“We have tried resisting but it does not pay,” a securityman said, pleading anonymity.

He had his reasons to conceal his name, he said. His colleague, Akhtar Hossain, tried resisting the local toughs six months back. Today, he sits with a longish scar — the result of a wound from a stab — on his torso and questions no one entering the compound.

Students and college officials have not given up hope. “I still hope of working from Asia’s oldest madarsa library,” librarian Ali said.

Students echoed him but said it was only a dream, not a hope any more, for them. The countless fruitless demonstrations and agitations they organised to draw focus to the library had taught them not to hope.


Washington, Feb. 7: 
The long shadow of bankruptcy hung over the divine in America yesterday as Hare Krishna congregations in about a dozen locations announced plans to file for protection against a $400 million lawsuit demanding reparations for alleged child abuse in its schools about three decades ago.

About a dozen congregations in West Virginia, Pennsylvania, Washington, California and Texas, will start filing for bankruptcy protection next week, according to David Liberman, attorney of the International Society for Krishna Consciousness (Iskcon).

Iskcon spokesman Anuttama Dasa said the lawsuit was too costly to fight and would possibly bankrupt the congregations even if they won.

“We don’t believe that innocent members and congregations should be held accountable for the deviant behaviour of individuals committed 20 or 30 years ago,” Dasa said.

“That amount of money is far beyond the total assets of all the temples in North America put together,” he added.

The sensational case against the Hare Krishna movement was filed in a federal court in Texas in June 2000 by Windle Turley, a Dallas attorney notorious for taking religious institutions to court.

He has similarly sued and won compensation from a Catholic diocese in Texas, accusing priests of molesting young boys.

The federal court threw out the case against the Hare Krishnas in September last year, but Turley has now taken his suit to a state court in Dallas.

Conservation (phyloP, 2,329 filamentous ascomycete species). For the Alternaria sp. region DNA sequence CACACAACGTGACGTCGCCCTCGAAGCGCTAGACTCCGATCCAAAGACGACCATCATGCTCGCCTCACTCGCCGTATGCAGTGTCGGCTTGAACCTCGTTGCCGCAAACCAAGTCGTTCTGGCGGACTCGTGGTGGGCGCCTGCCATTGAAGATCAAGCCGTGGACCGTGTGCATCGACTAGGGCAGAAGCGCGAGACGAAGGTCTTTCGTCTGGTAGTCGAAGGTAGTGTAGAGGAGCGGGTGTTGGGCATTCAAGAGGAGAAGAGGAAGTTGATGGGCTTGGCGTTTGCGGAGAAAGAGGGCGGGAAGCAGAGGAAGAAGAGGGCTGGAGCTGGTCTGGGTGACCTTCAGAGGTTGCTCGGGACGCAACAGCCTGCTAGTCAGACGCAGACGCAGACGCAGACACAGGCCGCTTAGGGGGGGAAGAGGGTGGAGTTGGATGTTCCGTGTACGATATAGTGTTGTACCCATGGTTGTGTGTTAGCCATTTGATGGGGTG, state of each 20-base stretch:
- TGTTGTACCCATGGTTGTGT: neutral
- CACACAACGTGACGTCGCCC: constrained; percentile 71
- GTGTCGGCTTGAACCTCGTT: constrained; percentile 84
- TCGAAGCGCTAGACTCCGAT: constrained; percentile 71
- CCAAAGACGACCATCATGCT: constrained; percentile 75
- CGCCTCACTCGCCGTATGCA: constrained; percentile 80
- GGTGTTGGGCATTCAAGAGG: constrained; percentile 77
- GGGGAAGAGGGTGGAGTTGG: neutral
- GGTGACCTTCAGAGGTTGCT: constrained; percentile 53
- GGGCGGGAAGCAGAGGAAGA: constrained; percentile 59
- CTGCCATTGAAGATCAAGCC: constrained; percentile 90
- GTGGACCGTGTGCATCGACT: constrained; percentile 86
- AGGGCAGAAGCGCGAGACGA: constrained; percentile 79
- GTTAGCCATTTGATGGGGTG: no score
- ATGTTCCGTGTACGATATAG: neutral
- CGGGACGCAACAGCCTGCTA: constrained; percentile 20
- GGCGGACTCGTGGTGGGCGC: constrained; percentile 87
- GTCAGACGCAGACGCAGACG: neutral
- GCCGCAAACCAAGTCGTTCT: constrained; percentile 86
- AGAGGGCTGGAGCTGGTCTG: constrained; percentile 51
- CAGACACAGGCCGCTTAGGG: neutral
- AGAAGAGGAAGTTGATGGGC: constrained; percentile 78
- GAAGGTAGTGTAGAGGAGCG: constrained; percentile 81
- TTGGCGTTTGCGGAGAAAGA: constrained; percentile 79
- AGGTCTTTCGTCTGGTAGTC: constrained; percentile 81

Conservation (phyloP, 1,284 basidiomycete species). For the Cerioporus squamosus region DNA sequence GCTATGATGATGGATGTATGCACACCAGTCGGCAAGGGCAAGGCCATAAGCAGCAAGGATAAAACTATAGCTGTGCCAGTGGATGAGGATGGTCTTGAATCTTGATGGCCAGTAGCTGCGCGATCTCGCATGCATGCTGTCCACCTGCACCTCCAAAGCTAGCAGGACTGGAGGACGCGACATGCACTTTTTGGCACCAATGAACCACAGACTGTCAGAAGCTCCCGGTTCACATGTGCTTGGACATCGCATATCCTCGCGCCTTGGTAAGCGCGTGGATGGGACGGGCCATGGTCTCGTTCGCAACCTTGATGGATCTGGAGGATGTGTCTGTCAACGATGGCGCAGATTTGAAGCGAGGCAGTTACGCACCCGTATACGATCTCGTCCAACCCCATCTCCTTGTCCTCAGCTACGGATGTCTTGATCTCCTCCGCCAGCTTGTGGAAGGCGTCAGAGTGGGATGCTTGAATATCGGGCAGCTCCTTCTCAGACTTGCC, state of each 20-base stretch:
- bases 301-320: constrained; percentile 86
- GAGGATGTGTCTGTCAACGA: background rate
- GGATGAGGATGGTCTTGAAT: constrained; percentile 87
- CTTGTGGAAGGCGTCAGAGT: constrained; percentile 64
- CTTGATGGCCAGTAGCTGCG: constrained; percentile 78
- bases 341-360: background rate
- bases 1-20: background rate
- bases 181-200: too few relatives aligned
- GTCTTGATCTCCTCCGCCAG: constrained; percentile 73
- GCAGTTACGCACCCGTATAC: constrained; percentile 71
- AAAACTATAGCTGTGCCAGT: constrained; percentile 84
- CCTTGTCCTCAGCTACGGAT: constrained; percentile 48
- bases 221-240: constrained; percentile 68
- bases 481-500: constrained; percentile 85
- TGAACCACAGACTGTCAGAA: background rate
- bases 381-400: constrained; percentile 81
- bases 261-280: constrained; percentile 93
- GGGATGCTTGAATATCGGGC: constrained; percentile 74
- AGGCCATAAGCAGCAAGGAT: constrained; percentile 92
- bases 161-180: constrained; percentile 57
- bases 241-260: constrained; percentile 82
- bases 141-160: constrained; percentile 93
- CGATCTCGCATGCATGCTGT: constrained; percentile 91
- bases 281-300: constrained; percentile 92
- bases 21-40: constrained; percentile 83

The move to declare bankruptcy is part of a plan by Iskcon to settle the suit by setting up a fund to compensate children who may have been victimised in its schools.

Two of the schools cited for abuse in the suit are in India, one in Mayapur and another in Brindavan.

When the controversy erupted four years ago, Iskcon set up a “child protection office” to investigate allegations of abuse. Some Hare Krishna followers have since been expelled from the religious community. All its schools in the US, cited in the suit, have been closed.

Forty-four former students of Iskcon schools were originally plaintiffs in the case filed by Turley.

He has alleged that young girls were given as brides to older men who donated money to Iskcon. Children were also allegedly prevented access to medical care, scrubbed with steel wool until their skin bled and prevented from leaving the schools.

Turley was not available for comment, but his office withheld any reaction until more information on the planned bankruptcy proceedings was forthcoming.

Liberman denied suggestions that the establishment of a fund lent substance to the claims and said of the plaintiffs. “They are just children who are further alienated from the religion and embittered.” Some of them were suing their parents, he said.

Instead of getting involved in a nasty court battle, Iskcon wanted to marshal resources and see if there’s a better solution to the dispute, Liberman said.


Feb. 7: 
The annual salary survey by Hewitt Associates has thrown up some sobering statistics as well.

Over 27 per cent of the respondents have said they are considering a hiring freeze while 9.6 per cent are unsure; 17.6 per cent are planning layoffs while 10.3 per cent are not sure; and 3.3 per cent are planning salary cuts and 5 per cent are unsure.

“Most of the people planning layoffs and salary cuts belong to the software development segment. However, some of the big players in the software industry are reworking the contractual arrangements with their employees so that they do not have to turf them out altogether,” says Nishchae Suri, head of Hewitt’s Measurement Practice for India and West Asia.

The job groups that pose the greatest challenge for retaining or attracting talent belonged to information technology and sales and marketing.

Ninety-seven per cent of the respondents said they had a performance management system and 84 per cent said they linked salary increases to a performance rating.

Some facts were revealing: a typical Indian organisation rates 14.4 per cent of its employees as outstanding, 39.3 per cent as above average, 39.7 per cent as average and 6.6 per cent as below average.

“We are increasingly seeing companies moving away from a uniform pay rise for its employees. The breakthrough year was 2000 when India Inc. forked out large pay rises,” says Ravi Virmani, managing director of Hewitt Associate’s South Asia operations.